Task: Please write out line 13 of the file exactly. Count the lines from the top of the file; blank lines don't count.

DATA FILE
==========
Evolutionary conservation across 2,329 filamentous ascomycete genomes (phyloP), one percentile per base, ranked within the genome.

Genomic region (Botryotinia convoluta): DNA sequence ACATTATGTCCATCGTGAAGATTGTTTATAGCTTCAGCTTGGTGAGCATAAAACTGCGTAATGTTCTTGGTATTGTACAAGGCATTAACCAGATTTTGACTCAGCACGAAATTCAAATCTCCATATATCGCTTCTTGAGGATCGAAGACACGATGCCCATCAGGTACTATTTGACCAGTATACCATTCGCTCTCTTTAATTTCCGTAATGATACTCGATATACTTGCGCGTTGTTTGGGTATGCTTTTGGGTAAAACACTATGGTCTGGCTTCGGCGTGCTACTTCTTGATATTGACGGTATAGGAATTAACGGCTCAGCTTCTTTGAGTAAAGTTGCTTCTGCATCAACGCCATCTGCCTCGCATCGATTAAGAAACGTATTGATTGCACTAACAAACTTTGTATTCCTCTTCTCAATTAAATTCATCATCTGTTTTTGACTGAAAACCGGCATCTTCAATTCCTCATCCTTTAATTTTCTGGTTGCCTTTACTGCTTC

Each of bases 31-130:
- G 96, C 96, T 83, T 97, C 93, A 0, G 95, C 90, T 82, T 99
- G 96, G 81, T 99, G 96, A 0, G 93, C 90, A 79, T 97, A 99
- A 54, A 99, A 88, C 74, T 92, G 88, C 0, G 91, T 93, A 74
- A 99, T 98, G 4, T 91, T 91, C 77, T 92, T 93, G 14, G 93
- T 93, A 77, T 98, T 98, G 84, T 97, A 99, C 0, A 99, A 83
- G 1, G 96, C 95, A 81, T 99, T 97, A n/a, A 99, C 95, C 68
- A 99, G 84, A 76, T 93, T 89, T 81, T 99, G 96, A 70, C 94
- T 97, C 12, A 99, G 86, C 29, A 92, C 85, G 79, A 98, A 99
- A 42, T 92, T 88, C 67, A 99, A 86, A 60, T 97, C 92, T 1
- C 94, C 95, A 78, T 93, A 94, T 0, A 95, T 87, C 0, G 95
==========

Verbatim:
- C 94, C 95, A 78, T 93, A 94, T 0, A 95, T 87, C 0, G 95